Keene State College’s own fraternity Tau Kappa Epsilon, also called TKE, did their part in giving back to the community with a project they called “TKE in a Box.”
The four night, four day event began late Sunday, October 18 and continued on through Thursday, October 22. On the lawn of the L.P. Young Student Center on campus, TKE brothers hosted a 24 hour food and money donation drive for students, faculty and community members that walked by.
The cause they were raising awareness for: homelessness.
Daniel Keady, KSC student and Histor for the TKE fraternity on campus, said that he really wanted to get people thinking about the homeless epidemic that is so prominent in the town of Keene.
Keady said, “Many people associate Keene as a well-off, wealthy college town. However, there still is a fairly saddening number of homeless individuals in this area.”
TKE in a Box partnered up with the Community Kitchen, a soup kitchen in Keene, as well as Hundred Nights Shelter in Keene and Saint Jude’s Children’s Hospital to put the event together.
“We created a structure out of two-by-four framing, six feet tall, eight feet long and eight feet wide,” Keady said, “Everything we needed was donated from Home Depot – the wood, the nails, the cardboard.”
When asked what was inside the box, Keady explained simply, “Brothers are inside the box.”
Keady said that for the four days the box was up, there was always at least one brother inside the box and one at the table in front to collect donations in the forms of canned food and money.
The canned food went to the Community Kitchen and the money went towards both Hundred Nights Homeless Shelter and Saint Jude’s Children’s Hospital.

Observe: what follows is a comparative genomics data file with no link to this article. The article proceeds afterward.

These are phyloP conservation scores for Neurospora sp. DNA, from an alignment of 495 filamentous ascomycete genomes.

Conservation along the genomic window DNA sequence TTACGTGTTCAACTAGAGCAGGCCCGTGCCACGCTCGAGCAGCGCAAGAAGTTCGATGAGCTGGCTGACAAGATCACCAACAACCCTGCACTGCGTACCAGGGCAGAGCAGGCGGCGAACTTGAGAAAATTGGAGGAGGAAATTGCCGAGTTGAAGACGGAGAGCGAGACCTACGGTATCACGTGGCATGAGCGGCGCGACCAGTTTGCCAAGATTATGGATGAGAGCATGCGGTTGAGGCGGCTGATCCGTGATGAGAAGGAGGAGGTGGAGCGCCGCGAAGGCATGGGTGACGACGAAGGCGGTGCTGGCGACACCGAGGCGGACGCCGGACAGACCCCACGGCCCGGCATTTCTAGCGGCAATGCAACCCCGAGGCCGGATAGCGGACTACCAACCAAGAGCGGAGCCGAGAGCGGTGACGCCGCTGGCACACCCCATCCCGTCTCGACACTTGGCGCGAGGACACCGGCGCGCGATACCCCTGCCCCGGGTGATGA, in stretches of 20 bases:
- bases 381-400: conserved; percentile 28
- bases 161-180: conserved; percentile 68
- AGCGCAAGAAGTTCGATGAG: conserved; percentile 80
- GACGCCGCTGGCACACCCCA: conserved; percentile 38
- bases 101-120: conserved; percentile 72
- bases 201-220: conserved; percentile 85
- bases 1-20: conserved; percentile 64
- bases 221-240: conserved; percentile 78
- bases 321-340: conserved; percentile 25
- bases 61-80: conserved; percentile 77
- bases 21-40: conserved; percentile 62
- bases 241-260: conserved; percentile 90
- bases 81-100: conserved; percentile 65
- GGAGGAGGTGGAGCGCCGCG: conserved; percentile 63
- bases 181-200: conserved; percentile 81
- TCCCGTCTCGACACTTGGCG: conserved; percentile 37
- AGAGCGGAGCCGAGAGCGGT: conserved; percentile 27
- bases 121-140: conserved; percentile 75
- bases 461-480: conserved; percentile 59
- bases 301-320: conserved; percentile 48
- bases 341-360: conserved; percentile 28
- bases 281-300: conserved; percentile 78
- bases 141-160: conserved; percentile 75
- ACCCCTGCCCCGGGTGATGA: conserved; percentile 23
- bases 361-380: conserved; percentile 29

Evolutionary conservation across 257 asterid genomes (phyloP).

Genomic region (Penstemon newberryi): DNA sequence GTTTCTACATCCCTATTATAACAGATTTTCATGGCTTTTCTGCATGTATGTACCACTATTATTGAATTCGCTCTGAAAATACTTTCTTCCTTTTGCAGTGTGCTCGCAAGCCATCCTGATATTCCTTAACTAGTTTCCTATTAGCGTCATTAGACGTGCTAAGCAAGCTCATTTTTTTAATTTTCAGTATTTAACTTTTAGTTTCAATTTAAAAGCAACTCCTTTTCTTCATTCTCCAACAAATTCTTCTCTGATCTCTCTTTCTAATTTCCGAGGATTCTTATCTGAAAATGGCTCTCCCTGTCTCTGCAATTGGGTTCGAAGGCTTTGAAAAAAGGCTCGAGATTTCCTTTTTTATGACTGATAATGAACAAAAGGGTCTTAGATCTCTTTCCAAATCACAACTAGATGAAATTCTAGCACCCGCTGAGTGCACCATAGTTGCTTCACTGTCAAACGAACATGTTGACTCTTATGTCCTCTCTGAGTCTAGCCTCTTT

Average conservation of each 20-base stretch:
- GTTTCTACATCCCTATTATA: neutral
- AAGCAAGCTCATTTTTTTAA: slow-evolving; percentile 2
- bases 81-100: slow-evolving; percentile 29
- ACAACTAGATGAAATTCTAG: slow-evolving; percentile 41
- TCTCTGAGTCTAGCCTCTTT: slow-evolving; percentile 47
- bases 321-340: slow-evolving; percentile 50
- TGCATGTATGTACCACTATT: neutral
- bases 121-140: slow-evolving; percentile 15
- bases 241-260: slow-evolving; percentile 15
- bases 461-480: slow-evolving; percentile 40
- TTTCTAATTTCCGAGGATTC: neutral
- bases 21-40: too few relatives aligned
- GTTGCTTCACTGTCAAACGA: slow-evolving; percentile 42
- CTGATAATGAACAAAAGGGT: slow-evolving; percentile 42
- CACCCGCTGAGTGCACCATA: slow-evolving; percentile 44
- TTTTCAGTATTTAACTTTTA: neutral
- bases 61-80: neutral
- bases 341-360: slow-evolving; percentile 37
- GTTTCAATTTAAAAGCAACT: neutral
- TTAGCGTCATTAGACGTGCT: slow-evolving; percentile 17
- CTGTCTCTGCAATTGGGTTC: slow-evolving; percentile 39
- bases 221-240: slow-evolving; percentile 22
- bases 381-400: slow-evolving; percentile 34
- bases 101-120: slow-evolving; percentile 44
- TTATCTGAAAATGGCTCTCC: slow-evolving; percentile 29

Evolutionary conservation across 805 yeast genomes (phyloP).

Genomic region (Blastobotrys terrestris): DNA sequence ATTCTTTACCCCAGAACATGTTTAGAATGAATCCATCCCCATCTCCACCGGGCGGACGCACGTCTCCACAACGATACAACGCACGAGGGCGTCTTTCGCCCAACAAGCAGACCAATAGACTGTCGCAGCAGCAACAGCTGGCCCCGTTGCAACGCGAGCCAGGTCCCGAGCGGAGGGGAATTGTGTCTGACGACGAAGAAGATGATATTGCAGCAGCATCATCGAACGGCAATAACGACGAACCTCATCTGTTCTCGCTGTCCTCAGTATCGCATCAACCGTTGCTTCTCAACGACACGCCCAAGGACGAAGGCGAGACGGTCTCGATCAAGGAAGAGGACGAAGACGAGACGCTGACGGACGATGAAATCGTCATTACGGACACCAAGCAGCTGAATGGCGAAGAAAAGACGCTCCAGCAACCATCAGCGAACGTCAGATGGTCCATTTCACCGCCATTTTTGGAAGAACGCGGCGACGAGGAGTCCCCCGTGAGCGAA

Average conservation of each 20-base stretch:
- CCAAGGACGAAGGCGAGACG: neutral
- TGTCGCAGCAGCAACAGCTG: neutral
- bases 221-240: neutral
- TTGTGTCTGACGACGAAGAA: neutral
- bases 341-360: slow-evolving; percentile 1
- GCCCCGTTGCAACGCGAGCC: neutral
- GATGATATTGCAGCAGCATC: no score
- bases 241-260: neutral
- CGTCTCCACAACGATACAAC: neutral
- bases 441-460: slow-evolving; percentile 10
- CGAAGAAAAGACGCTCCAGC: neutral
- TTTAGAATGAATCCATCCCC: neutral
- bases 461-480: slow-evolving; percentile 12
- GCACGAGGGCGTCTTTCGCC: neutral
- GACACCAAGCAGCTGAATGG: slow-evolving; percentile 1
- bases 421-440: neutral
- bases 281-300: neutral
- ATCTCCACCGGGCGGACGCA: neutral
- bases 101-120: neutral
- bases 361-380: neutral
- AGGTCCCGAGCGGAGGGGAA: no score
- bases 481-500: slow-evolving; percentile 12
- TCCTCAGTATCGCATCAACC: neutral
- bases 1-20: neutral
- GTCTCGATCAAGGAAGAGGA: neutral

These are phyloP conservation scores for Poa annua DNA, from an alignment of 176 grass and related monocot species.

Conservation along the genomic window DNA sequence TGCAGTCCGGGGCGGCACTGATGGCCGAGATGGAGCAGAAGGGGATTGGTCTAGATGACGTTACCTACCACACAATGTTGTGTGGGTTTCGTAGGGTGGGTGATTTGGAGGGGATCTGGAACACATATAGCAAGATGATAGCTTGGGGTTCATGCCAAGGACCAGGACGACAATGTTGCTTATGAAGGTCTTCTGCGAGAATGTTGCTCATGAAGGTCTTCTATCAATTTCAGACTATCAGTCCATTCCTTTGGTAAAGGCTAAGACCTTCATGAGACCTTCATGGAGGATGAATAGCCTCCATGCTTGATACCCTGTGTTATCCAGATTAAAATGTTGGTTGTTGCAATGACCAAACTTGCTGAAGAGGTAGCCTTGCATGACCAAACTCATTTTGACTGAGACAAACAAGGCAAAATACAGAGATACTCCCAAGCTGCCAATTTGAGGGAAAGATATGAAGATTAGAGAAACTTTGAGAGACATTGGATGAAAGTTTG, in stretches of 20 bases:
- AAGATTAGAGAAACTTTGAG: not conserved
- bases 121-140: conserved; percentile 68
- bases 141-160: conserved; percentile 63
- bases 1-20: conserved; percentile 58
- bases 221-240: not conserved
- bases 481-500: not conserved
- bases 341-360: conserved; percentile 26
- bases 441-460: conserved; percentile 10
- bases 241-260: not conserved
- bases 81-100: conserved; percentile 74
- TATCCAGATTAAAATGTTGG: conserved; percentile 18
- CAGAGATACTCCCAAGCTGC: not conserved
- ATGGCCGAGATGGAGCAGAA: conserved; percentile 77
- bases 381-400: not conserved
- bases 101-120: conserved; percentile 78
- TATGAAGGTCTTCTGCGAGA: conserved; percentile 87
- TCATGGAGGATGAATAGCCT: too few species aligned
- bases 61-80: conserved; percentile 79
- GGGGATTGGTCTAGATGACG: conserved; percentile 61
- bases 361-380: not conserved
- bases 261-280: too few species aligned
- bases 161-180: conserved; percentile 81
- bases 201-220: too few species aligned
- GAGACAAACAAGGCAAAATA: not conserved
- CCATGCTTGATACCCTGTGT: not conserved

“We’re sleeping here the entire week. Homeless people don’t get the option to control what weather or environment they’re sleeping in, so, we’re having multiple brothers every single night. The homeless don’t get a say in where they sleep, we can rough it out for one week,” Keady said.
The tagline of TKE in a Box, written on the box and posted at the collection table, read “I eat well, I sleep well, I’m raising money for someone who doesn’t.”
TKE brother Joshua Poloski added, “It may not be the same, living on the Student Center lawn with our blankets and our pillows, but we’re putting ourselves out in the elements. We want to prove a point that these people need help and we’re here to help them. We’re starting a conversation on campus.”
Poloski continued, “The homeless population is more or less shunned. When you’re walking down Main Street and someone asks you for money, it’s become so routine over the years to just ignore these individuals.”
Poloski explained that the whole point of TKE in a Box was to make a visual display. “Someone on this campus wants to help. We want to do something,” Poloski said.
When Delta Phi Epsilon’s KSC president Kaitlin Richotte first heard about TKE in a Box, she said she thought it was a wild concept.
“When I was told that brothers would be staying in [the box], I thought no way, that’s crazy! What if it rains or it’s freezing out?” Richotte said, “But I also knew that when TKE has an idea, they go for it, and no matter what obstacles come in their way, they always end up achieving what they want.”
Richotte said that the brothers showed great determination with how they toughed out the days they spent in the box.
“When the nights were tough because it was pouring rain, or freezing I would always wonder, is this going to be the last night, are they going to be done with this now? But no matter what the conditions were they always stayed in the box,” Richotte said.
Richotte continued, “I absolutely loved this idea. TKE has so many brothers who are really creative and I think it showed in this. What I loved the most was that not only were they trying to raise awareness about homelessness, which is a serious problem, but they were also raising money for their philanthropy, St. Jude’s Children Hospital, as well as asking people to donate cans for the Hundreds Night Shelter and Keene’s Community Kitchen. It’s such an innovative way, something that really hasn’t been done before, and I’m proud to be able to be a part of a community that these brothers are in.”
Of the stigma involved with wearing Greek letters, Richotte said, “Whatever the stereotype about us is, I think we prove it wrong every single day.”
Jill Giambruno can be contacted at firstname.lastname@example.org